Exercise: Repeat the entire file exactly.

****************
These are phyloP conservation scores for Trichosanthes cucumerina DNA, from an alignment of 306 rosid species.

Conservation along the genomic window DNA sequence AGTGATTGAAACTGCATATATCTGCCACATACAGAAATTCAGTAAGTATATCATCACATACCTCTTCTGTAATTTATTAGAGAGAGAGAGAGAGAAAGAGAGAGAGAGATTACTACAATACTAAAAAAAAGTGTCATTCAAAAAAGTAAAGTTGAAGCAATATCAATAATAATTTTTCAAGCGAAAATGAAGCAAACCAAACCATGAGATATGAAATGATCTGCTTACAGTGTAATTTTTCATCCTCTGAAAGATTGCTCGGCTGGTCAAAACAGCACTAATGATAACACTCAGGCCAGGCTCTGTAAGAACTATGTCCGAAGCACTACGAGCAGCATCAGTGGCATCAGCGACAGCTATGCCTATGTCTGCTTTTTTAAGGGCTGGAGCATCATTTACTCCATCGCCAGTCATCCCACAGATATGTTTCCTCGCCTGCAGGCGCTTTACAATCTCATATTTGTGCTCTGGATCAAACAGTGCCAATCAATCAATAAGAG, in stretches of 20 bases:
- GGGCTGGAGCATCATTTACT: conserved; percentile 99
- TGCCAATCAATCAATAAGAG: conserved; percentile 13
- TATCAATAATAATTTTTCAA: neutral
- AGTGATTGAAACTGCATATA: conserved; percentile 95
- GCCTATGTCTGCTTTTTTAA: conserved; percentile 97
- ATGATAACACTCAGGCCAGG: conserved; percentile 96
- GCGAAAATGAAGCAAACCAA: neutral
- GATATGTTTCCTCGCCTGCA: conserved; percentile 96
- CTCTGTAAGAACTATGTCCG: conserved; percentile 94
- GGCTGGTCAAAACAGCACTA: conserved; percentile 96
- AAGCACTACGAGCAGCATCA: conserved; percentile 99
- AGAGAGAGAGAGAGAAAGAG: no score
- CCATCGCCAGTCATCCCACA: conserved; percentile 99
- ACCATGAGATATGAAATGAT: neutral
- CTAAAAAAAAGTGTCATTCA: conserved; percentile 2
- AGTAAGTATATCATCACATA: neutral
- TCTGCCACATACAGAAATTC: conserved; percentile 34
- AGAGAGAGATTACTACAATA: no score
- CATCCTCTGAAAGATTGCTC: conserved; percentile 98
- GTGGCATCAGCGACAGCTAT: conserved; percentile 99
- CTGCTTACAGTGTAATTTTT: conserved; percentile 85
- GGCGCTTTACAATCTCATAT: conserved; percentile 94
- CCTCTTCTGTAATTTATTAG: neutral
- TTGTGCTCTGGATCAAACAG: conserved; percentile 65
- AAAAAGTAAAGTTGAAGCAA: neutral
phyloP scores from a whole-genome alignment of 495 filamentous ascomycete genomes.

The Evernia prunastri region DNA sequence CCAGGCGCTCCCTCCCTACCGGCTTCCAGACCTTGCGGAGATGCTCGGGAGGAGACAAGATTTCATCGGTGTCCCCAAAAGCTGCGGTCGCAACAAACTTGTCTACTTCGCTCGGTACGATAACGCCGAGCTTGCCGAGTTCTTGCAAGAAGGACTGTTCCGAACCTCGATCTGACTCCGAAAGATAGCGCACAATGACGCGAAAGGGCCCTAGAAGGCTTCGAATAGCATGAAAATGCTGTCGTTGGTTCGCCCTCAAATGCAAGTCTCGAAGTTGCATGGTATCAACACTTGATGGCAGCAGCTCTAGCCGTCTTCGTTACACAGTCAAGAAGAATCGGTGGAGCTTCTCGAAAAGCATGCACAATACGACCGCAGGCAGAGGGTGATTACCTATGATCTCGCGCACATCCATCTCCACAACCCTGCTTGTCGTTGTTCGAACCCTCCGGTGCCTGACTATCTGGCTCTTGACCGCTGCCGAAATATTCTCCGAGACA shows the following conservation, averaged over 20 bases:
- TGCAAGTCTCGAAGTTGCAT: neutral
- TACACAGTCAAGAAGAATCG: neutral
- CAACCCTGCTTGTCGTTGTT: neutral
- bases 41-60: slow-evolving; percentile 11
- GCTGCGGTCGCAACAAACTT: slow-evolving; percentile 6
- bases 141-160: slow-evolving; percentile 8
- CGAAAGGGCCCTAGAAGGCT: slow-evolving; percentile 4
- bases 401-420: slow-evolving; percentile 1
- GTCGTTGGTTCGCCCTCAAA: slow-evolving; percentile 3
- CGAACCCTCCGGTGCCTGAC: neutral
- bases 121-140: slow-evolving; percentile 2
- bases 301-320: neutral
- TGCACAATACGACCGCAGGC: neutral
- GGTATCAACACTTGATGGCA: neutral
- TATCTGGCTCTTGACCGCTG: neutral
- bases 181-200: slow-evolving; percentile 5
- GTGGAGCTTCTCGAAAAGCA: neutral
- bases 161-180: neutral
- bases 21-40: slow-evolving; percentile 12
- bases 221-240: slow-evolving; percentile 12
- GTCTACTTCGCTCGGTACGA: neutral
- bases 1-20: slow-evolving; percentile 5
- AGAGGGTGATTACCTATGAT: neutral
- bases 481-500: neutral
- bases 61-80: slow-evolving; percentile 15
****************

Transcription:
These are phyloP conservation scores for Trichosanthes cucumerina DNA, from an alignment of 306 rosid species.

Conservation along the genomic window DNA sequence AGTGATTGAAACTGCATATATCTGCCACATACAGAAATTCAGTAAGTATATCATCACATACCTCTTCTGTAATTTATTAGAGAGAGAGAGAGAGAAAGAGAGAGAGAGATTACTACAATACTAAAAAAAAGTGTCATTCAAAAAAGTAAAGTTGAAGCAATATCAATAATAATTTTTCAAGCGAAAATGAAGCAAACCAAACCATGAGATATGAAATGATCTGCTTACAGTGTAATTTTTCATCCTCTGAAAGATTGCTCGGCTGGTCAAAACAGCACTAATGATAACACTCAGGCCAGGCTCTGTAAGAACTATGTCCGAAGCACTACGAGCAGCATCAGTGGCATCAGCGACAGCTATGCCTATGTCTGCTTTTTTAAGGGCTGGAGCATCATTTACTCCATCGCCAGTCATCCCACAGATATGTTTCCTCGCCTGCAGGCGCTTTACAATCTCATATTTGTGCTCTGGATCAAACAGTGCCAATCAATCAATAAGAG, in stretches of 20 bases:
- GGGCTGGAGCATCATTTACT: conserved; percentile 99
- TGCCAATCAATCAATAAGAG: conserved; percentile 13
- TATCAATAATAATTTTTCAA: neutral
- AGTGATTGAAACTGCATATA: conserved; percentile 95
- GCCTATGTCTGCTTTTTTAA: conserved; percentile 97
- ATGATAACACTCAGGCCAGG: conserved; percentile 96
- GCGAAAATGAAGCAAACCAA: neutral
- GATATGTTTCCTCGCCTGCA: conserved; percentile 96
- CTCTGTAAGAACTATGTCCG: conserved; percentile 94
- GGCTGGTCAAAACAGCACTA: conserved; percentile 96
- AAGCACTACGAGCAGCATCA: conserved; percentile 99
- AGAGAGAGAGAGAGAAAGAG: no score
- CCATCGCCAGTCATCCCACA: conserved; percentile 99
- ACCATGAGATATGAAATGAT: neutral
- CTAAAAAAAAGTGTCATTCA: conserved; percentile 2
- AGTAAGTATATCATCACATA: neutral
- TCTGCCACATACAGAAATTC: conserved; percentile 34
- AGAGAGAGATTACTACAATA: no score
- CATCCTCTGAAAGATTGCTC: conserved; percentile 98
- GTGGCATCAGCGACAGCTAT: conserved; percentile 99
- CTGCTTACAGTGTAATTTTT: conserved; percentile 85
- GGCGCTTTACAATCTCATAT: conserved; percentile 94
- CCTCTTCTGTAATTTATTAG: neutral
- TTGTGCTCTGGATCAAACAG: conserved; percentile 65
- AAAAAGTAAAGTTGAAGCAA: neutral
phyloP scores from a whole-genome alignment of 495 filamentous ascomycete genomes.

The Evernia prunastri region DNA sequence CCAGGCGCTCCCTCCCTACCGGCTTCCAGACCTTGCGGAGATGCTCGGGAGGAGACAAGATTTCATCGGTGTCCCCAAAAGCTGCGGTCGCAACAAACTTGTCTACTTCGCTCGGTACGATAACGCCGAGCTTGCCGAGTTCTTGCAAGAAGGACTGTTCCGAACCTCGATCTGACTCCGAAAGATAGCGCACAATGACGCGAAAGGGCCCTAGAAGGCTTCGAATAGCATGAAAATGCTGTCGTTGGTTCGCCCTCAAATGCAAGTCTCGAAGTTGCATGGTATCAACACTTGATGGCAGCAGCTCTAGCCGTCTTCGTTACACAGTCAAGAAGAATCGGTGGAGCTTCTCGAAAAGCATGCACAATACGACCGCAGGCAGAGGGTGATTACCTATGATCTCGCGCACATCCATCTCCACAACCCTGCTTGTCGTTGTTCGAACCCTCCGGTGCCTGACTATCTGGCTCTTGACCGCTGCCGAAATATTCTCCGAGACA shows the following conservation, averaged over 20 bases:
- TGCAAGTCTCGAAGTTGCAT: neutral
- TACACAGTCAAGAAGAATCG: neutral
- CAACCCTGCTTGTCGTTGTT: neutral
- bases 41-60: slow-evolving; percentile 11
- GCTGCGGTCGCAACAAACTT: slow-evolving; percentile 6
- bases 141-160: slow-evolving; percentile 8
- CGAAAGGGCCCTAGAAGGCT: slow-evolving; percentile 4
- bases 401-420: slow-evolving; percentile 1
- GTCGTTGGTTCGCCCTCAAA: slow-evolving; percentile 3
- CGAACCCTCCGGTGCCTGAC: neutral
- bases 121-140: slow-evolving; percentile 2
- bases 301-320: neutral
- TGCACAATACGACCGCAGGC: neutral
- GGTATCAACACTTGATGGCA: neutral
- TATCTGGCTCTTGACCGCTG: neutral
- bases 181-200: slow-evolving; percentile 5
- GTGGAGCTTCTCGAAAAGCA: neutral
- bases 161-180: neutral
- bases 21-40: slow-evolving; percentile 12
- bases 221-240: slow-evolving; percentile 12
- GTCTACTTCGCTCGGTACGA: neutral
- bases 1-20: slow-evolving; percentile 5
- AGAGGGTGATTACCTATGAT: neutral
- bases 481-500: neutral
- bases 61-80: slow-evolving; percentile 15